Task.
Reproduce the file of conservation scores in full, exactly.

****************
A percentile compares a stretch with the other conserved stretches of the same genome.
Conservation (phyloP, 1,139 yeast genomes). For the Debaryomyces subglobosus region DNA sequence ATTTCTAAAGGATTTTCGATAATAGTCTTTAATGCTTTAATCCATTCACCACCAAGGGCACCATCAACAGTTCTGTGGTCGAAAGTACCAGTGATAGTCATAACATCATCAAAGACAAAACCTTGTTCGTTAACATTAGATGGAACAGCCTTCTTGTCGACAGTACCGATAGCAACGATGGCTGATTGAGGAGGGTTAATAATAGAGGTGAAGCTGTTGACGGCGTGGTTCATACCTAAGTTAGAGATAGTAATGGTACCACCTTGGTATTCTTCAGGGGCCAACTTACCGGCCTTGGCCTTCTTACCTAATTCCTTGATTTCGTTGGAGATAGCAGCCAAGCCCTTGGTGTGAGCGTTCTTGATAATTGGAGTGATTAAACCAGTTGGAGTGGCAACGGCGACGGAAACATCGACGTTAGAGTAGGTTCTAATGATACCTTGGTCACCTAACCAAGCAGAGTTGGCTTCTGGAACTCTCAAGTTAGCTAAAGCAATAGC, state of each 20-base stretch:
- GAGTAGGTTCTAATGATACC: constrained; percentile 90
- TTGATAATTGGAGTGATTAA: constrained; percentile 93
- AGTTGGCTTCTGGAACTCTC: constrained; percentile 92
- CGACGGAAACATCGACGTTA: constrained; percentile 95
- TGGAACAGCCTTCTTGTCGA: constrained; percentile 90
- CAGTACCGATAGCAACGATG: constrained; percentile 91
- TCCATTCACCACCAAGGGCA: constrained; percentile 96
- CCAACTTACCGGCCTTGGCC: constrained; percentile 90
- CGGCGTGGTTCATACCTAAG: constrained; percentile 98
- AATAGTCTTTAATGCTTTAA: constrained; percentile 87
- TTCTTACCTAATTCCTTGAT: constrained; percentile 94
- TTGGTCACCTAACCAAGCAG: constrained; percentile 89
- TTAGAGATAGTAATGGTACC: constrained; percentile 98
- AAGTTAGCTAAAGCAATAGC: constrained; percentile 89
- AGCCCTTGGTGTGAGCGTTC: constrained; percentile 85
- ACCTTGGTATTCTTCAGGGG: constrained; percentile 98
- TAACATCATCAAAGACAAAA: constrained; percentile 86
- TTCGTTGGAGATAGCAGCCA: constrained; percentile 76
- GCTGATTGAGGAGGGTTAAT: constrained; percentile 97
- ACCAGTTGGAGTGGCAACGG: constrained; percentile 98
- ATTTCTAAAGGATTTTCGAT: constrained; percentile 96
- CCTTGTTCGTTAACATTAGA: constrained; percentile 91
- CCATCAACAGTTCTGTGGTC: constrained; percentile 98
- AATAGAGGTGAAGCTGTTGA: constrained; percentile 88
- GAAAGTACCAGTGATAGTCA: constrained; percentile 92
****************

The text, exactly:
A percentile compares a stretch with the other conserved stretches of the same genome.
Conservation (phyloP, 1,139 yeast genomes). For the Debaryomyces subglobosus region DNA sequence ATTTCTAAAGGATTTTCGATAATAGTCTTTAATGCTTTAATCCATTCACCACCAAGGGCACCATCAACAGTTCTGTGGTCGAAAGTACCAGTGATAGTCATAACATCATCAAAGACAAAACCTTGTTCGTTAACATTAGATGGAACAGCCTTCTTGTCGACAGTACCGATAGCAACGATGGCTGATTGAGGAGGGTTAATAATAGAGGTGAAGCTGTTGACGGCGTGGTTCATACCTAAGTTAGAGATAGTAATGGTACCACCTTGGTATTCTTCAGGGGCCAACTTACCGGCCTTGGCCTTCTTACCTAATTCCTTGATTTCGTTGGAGATAGCAGCCAAGCCCTTGGTGTGAGCGTTCTTGATAATTGGAGTGATTAAACCAGTTGGAGTGGCAACGGCGACGGAAACATCGACGTTAGAGTAGGTTCTAATGATACCTTGGTCACCTAACCAAGCAGAGTTGGCTTCTGGAACTCTCAAGTTAGCTAAAGCAATAGC, state of each 20-base stretch:
- GAGTAGGTTCTAATGATACC: constrained; percentile 90
- TTGATAATTGGAGTGATTAA: constrained; percentile 93
- AGTTGGCTTCTGGAACTCTC: constrained; percentile 92
- CGACGGAAACATCGACGTTA: constrained; percentile 95
- TGGAACAGCCTTCTTGTCGA: constrained; percentile 90
- CAGTACCGATAGCAACGATG: constrained; percentile 91
- TCCATTCACCACCAAGGGCA: constrained; percentile 96
- CCAACTTACCGGCCTTGGCC: constrained; percentile 90
- CGGCGTGGTTCATACCTAAG: constrained; percentile 98
- AATAGTCTTTAATGCTTTAA: constrained; percentile 87
- TTCTTACCTAATTCCTTGAT: constrained; percentile 94
- TTGGTCACCTAACCAAGCAG: constrained; percentile 89
- TTAGAGATAGTAATGGTACC: constrained; percentile 98
- AAGTTAGCTAAAGCAATAGC: constrained; percentile 89
- AGCCCTTGGTGTGAGCGTTC: constrained; percentile 85
- ACCTTGGTATTCTTCAGGGG: constrained; percentile 98
- TAACATCATCAAAGACAAAA: constrained; percentile 86
- TTCGTTGGAGATAGCAGCCA: constrained; percentile 76
- GCTGATTGAGGAGGGTTAAT: constrained; percentile 97
- ACCAGTTGGAGTGGCAACGG: constrained; percentile 98
- ATTTCTAAAGGATTTTCGAT: constrained; percentile 96
- CCTTGTTCGTTAACATTAGA: constrained; percentile 91
- CCATCAACAGTTCTGTGGTC: constrained; percentile 98
- AATAGAGGTGAAGCTGTTGA: constrained; percentile 88
- GAAAGTACCAGTGATAGTCA: constrained; percentile 92